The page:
by CLAIRE FIELD
It looks increasingly like we will see relatively large groups of fully vaccinated international students coming in to Australia in the first quarter of 2022
Dirk Mulder is right that, finally, there is light on the horizon for the international education sector (CMM September 20).
The evidence goes beyond Minister Tudge’s speech to the English Australia conference.
On September 9th the Prime Minister said “the federal government was working closely with the states and territories to make home quarantine the ‘primary and viable method’ in Australia.” Currently both South Australia and New South Wales are trialling home quarantine for returning residents, freeing up hotel quarantine slots for international students.
And, on October 1, Committee for Economic Development of Australia, is hosting an on-line event with Michael Outram, the Head of Border Force to discuss the reopening of the international border.
While reopening the border hinges on vaccination rates and then how well NSW and Victoria progress with their lifting of restrictions (and the resulting impact on their hospital systems), it looks increasingly like we will see relatively large groups of fully vaccinated international students coming in to Australia in the first quarter of 2022, at least in New South Wales, South Australia and possibly Victoria and the ACT, with high enough vaccination rates.
The issue then of course will be the need to recognise a broader range of vaccines than those which currently have approval in Australia, and to develop “red” and “green” lists of countries (as Minister Tehan alluded to recently).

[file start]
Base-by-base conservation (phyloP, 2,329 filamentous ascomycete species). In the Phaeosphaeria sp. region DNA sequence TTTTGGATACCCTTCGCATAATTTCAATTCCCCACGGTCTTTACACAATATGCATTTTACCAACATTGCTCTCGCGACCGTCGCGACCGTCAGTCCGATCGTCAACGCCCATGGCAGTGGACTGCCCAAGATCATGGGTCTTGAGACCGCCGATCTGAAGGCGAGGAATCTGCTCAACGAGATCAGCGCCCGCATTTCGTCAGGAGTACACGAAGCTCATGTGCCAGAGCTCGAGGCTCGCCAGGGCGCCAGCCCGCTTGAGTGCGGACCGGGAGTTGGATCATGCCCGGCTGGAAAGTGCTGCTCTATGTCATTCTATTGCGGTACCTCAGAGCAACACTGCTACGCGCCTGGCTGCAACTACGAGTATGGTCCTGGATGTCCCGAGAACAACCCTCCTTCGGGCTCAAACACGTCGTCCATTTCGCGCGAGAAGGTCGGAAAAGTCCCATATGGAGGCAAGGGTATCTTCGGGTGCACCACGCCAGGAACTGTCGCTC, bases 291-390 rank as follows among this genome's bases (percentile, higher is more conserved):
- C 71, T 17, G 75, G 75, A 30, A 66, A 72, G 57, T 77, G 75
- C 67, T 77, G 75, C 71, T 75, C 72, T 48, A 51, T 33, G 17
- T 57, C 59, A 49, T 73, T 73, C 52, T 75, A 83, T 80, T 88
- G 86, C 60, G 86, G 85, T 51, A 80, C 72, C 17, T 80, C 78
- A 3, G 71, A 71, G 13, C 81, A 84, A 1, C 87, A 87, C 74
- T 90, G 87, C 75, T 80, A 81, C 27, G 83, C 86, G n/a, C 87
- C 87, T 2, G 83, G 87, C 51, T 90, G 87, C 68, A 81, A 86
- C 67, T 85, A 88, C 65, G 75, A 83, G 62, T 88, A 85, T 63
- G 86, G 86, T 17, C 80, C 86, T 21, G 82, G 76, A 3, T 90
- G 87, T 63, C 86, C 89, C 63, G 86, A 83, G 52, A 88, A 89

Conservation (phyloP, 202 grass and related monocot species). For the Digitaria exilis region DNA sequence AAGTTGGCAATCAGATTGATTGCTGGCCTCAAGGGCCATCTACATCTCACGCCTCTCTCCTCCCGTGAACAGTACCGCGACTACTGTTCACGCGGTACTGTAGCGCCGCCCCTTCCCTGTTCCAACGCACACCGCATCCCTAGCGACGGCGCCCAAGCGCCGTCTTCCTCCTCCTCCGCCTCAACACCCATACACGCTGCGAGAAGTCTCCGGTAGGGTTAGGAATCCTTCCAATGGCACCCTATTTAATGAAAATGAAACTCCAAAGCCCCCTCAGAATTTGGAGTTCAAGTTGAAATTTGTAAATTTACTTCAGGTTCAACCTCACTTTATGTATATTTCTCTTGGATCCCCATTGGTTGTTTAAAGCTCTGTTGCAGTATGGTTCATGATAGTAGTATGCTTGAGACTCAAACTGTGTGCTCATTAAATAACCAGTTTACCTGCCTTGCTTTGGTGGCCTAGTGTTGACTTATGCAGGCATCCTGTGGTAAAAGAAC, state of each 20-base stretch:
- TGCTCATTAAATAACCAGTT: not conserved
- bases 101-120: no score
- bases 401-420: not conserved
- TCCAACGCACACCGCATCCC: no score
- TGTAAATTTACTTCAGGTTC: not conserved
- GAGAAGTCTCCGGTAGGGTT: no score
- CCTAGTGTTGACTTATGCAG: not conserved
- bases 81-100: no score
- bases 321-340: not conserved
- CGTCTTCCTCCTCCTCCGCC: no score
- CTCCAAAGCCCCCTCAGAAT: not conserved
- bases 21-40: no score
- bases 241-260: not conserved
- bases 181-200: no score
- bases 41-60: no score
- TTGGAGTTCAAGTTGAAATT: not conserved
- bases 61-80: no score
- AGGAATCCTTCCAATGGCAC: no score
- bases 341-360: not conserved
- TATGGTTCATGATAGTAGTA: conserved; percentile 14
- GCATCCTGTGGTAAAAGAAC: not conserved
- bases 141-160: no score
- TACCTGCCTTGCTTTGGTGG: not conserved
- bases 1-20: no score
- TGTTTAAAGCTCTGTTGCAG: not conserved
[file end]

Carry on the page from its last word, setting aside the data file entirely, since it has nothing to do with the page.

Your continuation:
The Commonwealth announced last week that Accenture is building the new platform for the Digital Passenger Declaration form to be used by all travellers. The new DPD will replace the hard copy passenger arrival form and will include COVID vaccination and COVID test details. Accenture is apparently in the testing phase and the digital form will then be deploying “at scale” to major Australian airports.
Returning to the English Australia conference, the senior public servants who presented should also be congratulated for their presentations, including sharing sensitive advice to assist providers in their future student recruitment, details of the work underway to prepare for the large increase in student visa applications when borders open, and to urge providers to encourage students to start submitting applications to avoid the inevitable backlog.
Now we cross our fingers, wait and hope.
Claire Field is an adviser to the tertiary education sector